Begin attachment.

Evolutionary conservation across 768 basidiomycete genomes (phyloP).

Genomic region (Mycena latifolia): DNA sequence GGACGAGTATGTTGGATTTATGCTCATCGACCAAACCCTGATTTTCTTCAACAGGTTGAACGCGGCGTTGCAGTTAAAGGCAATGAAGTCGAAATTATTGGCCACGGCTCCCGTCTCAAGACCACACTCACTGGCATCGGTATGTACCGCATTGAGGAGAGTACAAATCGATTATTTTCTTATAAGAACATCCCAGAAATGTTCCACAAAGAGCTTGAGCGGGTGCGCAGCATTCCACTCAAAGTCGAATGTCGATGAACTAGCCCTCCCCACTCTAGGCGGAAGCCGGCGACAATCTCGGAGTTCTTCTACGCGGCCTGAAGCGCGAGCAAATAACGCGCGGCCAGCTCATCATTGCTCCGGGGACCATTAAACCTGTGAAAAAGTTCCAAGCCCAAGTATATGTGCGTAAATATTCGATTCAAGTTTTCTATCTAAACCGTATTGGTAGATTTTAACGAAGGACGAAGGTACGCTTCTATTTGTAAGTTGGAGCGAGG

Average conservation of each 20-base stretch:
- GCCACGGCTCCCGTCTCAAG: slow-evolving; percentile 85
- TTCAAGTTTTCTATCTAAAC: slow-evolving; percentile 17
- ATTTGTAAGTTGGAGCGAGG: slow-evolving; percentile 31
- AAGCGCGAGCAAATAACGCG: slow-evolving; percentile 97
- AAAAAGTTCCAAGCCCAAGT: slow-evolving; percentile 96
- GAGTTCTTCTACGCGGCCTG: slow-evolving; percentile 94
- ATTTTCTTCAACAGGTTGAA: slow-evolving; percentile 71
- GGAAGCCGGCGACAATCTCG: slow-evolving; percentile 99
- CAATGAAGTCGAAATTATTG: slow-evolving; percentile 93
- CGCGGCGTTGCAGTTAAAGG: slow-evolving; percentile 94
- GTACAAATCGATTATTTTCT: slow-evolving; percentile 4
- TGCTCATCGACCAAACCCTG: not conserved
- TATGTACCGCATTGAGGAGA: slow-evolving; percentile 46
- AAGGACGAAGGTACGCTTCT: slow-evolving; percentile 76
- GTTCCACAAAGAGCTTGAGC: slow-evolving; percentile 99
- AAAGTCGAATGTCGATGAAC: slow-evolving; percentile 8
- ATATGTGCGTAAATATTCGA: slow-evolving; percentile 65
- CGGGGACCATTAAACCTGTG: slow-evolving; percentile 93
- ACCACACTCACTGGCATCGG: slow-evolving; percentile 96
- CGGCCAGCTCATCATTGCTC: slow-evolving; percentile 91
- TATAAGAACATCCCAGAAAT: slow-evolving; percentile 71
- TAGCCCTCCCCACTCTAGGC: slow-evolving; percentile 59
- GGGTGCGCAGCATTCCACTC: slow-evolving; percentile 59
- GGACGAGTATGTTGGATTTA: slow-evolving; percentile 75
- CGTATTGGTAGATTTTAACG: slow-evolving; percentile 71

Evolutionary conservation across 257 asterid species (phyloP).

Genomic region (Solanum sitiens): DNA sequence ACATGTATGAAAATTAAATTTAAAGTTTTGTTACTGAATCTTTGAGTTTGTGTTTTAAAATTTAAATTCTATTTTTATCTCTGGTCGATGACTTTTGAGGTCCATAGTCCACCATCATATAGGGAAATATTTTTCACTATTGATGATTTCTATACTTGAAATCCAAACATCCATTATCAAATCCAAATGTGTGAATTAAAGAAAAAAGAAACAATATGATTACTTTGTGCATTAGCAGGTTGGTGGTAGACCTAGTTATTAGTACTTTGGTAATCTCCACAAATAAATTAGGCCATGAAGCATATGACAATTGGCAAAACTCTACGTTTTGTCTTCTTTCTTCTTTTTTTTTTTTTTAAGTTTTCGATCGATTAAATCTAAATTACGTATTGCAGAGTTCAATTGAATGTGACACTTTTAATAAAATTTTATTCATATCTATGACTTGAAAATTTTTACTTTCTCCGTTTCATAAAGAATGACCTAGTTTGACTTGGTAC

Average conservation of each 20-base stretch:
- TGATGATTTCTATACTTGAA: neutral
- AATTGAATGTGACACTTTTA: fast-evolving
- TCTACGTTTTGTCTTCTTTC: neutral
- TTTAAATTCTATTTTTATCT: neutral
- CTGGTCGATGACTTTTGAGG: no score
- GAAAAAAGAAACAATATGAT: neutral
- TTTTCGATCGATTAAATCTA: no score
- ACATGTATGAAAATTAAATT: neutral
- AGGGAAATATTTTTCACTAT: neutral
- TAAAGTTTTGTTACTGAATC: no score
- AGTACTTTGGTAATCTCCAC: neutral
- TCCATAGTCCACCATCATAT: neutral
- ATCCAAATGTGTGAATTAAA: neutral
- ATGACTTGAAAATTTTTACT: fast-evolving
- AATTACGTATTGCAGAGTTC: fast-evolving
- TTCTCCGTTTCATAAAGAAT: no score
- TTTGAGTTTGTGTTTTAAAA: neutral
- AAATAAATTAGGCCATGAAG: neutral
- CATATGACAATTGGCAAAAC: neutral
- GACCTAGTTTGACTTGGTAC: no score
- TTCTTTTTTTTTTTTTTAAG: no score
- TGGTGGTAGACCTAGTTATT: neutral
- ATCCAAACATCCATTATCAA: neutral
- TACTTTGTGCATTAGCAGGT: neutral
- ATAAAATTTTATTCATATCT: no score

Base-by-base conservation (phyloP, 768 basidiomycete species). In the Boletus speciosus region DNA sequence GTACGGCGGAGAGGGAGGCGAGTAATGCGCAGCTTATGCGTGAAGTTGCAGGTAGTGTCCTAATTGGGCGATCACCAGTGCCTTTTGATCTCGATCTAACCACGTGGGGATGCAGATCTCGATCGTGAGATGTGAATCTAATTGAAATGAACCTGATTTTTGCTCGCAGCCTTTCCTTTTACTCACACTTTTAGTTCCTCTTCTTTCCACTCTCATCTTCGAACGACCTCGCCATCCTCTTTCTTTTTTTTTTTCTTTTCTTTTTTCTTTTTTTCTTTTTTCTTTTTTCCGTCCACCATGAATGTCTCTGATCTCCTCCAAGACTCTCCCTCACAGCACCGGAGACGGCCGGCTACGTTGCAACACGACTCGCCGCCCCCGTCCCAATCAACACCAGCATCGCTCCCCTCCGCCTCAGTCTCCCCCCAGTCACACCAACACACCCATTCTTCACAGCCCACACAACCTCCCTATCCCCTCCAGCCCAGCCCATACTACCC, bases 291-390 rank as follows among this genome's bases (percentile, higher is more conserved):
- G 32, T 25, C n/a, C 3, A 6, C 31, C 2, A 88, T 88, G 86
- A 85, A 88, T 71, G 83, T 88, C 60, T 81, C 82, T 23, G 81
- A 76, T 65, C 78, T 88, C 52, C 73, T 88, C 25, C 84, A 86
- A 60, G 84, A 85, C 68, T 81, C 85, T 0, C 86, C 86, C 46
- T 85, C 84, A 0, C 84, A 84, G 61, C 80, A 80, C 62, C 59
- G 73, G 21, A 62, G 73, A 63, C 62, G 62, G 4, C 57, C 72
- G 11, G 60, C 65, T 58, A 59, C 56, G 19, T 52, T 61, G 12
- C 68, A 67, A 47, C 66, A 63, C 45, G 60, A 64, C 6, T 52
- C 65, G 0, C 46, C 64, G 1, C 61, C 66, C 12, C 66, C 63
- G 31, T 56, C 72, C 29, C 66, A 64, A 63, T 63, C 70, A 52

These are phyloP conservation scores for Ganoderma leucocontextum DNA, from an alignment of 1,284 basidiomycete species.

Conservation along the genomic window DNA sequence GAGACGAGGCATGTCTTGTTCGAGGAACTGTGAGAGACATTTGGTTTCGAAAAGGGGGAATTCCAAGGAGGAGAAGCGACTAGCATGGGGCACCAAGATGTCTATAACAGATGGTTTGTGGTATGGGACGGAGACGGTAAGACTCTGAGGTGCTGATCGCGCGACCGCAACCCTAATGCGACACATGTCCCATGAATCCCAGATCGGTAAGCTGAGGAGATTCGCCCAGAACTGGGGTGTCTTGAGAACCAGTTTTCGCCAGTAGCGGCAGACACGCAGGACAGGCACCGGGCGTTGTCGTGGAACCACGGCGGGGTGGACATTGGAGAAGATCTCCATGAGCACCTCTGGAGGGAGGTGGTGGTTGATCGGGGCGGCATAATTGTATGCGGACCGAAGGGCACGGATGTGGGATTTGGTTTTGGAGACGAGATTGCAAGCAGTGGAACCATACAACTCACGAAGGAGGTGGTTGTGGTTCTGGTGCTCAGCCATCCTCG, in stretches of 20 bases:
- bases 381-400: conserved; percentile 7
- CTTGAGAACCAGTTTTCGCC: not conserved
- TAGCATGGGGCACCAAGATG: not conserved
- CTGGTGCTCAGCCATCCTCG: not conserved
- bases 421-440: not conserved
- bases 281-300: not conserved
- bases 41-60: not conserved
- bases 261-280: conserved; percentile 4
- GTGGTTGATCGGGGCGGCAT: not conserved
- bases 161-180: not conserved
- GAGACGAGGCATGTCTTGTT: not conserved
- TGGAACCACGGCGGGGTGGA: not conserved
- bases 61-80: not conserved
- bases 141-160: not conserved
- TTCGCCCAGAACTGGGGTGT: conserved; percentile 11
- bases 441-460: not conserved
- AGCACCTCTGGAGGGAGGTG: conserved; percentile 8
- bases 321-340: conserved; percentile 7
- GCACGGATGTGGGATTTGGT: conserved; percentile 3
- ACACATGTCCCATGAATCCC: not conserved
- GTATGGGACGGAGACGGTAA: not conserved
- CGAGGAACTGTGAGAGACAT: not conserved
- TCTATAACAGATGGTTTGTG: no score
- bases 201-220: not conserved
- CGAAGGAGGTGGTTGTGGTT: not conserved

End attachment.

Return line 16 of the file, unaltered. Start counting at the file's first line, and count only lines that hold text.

- TATGTACCGCATTGAGGAGA: slow-evolving; percentile 46